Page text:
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Int J Clin Exp Pathol 2013;6(3):334-348
What is the clinical value of cancer stem cell markers in gliomas?
Rikke Hedegaard Dahlrot, Simon Kjær Hermansen, Steinbjørn Hansen, Bjarne Winther Kristensen
Department of Oncology, Odense University Hospital, Odense, Denmark; Department of Pathology, Odense University Hospital, Odense,
Denmark; Institute of Clinical Research, University of Southern Denmark, Odense, Denmark
Received December 4, 2012; Accepted December 19, 2012; Epub February 15, 2013; Published March 1, 2013
Abstract: Recent data indicate that cancer stem cells (CSCs) are responsible for resistance of glioblastomas to radiotherapy and
chemotherapy, thereby contributing to the poor survival of these patients. In order to identify novel prognostic markers in gliomas, several CSC
markers have been investigated. This review summarizes current reports on putative glioma CSC markers and reviews the prognostic value of
the individual immunohistochemical markers reported in the literature. Using the Pubmed database, twenty-seven CSC studies looking at
membrane markers (CD133, podoplanin, CD15, and A2B5), filament markers (nestin), RNA-binding proteins (Musashi-1) and transcription
factors (BMI1, SOX2, Id1 and Oct-4) qualified for this review. The level of CD133 and nestin increased with increasing malignancy grade, and for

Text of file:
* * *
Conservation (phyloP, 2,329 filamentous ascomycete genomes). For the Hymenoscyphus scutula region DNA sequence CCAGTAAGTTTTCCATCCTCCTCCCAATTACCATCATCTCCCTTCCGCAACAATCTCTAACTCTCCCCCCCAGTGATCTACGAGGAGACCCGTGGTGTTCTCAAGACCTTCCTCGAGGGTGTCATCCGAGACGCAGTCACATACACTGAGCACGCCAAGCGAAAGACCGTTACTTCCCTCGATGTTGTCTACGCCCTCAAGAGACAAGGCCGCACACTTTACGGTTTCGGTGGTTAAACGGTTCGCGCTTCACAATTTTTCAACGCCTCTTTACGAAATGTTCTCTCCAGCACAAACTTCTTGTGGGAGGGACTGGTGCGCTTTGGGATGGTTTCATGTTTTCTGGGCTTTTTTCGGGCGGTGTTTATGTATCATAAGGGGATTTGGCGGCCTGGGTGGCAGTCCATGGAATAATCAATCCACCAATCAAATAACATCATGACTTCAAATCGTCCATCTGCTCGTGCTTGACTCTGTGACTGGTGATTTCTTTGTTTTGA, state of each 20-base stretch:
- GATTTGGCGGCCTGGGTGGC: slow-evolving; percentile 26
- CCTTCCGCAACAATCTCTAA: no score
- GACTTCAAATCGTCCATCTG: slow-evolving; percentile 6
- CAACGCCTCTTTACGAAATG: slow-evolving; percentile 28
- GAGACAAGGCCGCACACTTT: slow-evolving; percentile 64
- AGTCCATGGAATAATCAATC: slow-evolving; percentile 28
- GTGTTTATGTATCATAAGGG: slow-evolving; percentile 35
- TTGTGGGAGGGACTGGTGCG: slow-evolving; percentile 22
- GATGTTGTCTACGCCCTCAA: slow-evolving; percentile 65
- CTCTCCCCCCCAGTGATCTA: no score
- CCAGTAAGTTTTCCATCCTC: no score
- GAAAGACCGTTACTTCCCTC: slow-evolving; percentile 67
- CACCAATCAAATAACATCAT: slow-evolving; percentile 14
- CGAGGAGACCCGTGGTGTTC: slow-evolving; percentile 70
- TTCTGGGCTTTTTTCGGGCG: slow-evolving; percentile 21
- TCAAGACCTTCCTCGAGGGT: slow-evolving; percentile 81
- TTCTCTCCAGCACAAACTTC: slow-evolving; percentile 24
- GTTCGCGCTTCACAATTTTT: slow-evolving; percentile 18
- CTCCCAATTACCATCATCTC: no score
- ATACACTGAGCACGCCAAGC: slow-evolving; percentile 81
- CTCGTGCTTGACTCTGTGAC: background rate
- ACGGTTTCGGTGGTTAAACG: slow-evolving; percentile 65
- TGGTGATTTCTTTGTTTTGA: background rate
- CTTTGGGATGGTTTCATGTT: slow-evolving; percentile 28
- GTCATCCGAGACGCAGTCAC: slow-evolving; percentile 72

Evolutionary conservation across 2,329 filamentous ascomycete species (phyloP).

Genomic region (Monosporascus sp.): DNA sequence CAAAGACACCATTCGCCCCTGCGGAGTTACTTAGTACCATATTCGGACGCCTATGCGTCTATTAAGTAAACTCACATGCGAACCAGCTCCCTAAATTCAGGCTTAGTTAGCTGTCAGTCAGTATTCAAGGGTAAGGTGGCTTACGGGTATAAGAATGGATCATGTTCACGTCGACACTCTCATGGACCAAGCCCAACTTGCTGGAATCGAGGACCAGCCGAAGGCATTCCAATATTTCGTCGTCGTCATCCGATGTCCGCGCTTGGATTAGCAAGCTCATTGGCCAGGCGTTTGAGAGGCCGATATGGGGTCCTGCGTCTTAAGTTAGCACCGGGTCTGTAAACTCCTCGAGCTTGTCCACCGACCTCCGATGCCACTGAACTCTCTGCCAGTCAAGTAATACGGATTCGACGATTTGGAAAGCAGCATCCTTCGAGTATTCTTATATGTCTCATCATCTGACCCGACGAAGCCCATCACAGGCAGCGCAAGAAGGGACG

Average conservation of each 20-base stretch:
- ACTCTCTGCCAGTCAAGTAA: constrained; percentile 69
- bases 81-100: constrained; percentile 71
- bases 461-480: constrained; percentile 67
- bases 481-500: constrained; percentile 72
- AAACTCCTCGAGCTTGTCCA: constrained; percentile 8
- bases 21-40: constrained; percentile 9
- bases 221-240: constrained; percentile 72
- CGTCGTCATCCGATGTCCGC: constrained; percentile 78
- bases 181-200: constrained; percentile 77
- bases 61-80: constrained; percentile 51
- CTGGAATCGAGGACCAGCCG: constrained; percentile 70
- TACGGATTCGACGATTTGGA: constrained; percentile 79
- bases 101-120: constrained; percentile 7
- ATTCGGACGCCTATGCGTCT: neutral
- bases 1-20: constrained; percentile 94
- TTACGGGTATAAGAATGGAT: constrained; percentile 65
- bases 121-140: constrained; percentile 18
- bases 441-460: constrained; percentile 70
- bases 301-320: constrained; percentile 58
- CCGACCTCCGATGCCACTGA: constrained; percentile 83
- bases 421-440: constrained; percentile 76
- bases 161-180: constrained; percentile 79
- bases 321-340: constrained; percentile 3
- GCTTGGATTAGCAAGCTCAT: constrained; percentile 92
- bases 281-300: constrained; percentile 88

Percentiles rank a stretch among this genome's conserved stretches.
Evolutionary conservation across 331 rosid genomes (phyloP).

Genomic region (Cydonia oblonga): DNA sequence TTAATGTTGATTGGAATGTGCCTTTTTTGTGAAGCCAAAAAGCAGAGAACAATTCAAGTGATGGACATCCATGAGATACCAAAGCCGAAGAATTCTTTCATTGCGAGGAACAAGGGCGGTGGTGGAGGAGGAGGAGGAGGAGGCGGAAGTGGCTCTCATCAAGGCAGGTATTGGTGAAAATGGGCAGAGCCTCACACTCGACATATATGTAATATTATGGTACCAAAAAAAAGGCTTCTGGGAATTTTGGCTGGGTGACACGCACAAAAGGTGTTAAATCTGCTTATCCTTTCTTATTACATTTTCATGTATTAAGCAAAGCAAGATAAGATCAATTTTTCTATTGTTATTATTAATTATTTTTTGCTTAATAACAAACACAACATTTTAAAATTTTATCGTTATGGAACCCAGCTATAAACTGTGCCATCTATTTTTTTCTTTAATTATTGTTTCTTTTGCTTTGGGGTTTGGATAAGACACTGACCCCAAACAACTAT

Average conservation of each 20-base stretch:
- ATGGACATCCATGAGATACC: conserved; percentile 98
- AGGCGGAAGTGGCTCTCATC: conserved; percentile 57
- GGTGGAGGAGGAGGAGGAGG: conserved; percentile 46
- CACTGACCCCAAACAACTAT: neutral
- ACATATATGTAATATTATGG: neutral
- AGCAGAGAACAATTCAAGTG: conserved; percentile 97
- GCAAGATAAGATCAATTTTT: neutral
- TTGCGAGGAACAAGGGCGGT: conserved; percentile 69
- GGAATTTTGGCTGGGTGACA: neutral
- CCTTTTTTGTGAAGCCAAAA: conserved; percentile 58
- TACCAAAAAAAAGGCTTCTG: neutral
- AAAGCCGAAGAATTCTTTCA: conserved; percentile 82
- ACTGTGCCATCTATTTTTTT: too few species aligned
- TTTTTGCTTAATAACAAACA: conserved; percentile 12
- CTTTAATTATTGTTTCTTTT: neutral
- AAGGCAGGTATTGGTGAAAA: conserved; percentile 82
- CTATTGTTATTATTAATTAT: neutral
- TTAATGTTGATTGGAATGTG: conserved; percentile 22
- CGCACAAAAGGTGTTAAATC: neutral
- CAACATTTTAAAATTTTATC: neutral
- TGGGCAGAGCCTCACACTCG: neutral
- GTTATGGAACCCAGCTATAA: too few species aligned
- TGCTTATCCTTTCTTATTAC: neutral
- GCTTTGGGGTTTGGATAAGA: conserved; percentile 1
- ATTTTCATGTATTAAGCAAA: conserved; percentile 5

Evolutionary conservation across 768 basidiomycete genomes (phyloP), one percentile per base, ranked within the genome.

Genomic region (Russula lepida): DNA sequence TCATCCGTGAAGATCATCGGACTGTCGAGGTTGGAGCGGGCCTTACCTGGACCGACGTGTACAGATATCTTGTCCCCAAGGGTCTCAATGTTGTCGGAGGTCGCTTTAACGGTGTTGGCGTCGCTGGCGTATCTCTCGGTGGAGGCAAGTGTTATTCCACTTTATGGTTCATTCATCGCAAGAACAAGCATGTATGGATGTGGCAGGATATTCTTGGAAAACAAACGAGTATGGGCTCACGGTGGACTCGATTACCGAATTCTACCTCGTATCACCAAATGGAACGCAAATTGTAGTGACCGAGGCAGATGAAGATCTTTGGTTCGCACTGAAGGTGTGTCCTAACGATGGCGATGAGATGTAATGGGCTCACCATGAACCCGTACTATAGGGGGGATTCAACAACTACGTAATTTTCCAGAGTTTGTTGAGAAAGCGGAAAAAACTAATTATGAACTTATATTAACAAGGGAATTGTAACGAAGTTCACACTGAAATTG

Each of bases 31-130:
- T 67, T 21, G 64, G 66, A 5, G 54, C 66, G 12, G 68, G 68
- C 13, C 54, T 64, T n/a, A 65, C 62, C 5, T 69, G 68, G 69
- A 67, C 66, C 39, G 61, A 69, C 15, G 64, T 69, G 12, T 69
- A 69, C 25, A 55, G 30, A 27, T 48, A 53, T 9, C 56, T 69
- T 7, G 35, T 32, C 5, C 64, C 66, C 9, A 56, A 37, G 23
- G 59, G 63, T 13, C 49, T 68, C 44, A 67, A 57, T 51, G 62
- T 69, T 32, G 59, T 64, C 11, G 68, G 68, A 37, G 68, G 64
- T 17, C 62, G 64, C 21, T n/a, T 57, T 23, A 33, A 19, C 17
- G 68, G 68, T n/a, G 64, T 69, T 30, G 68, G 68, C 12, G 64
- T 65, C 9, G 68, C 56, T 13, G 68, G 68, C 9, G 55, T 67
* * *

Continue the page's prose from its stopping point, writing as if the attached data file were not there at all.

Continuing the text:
both markers a prognostic significance was identified in the majority of the studies. Moreover, the co-expression of CD133 and nestin was
shown to have an even more powerful prognostic value than just single markers. Regarding podoplanin and Musashi-1, there was a trend
towards a prognostic value when summarizing all studies. Especially the co-expression of Musashi-1 and MIB1 seemed promising. For the
remaining markers CD15, A2B5, BMI1, SOX2, Id1 and Oct4, no prognostic value was found regarding overall survival in this review. In
conclusion we find that CD133, nestin, CD133/nestin, podoplanin, Musashi-1 and Musashi-1/MIB1 are the most promising markers for future
investigation. Evaluation in larger cohorts with known clinical data and known status of important biomarkers like MGMT and IDH1 is necessary
to reveal their full clinical potential. (IJCEP1212006).
Keywords: Glioma, prognosis, cancer stem cell, immunohistochemistry, CD133, nestin
Address correspondence to: Dr. Bjarne W Kristensen, Department of Pathology, Odense University Hospital, Winsløwparken 15, 5000
Odense C, Denmark. E-mail: email@example.com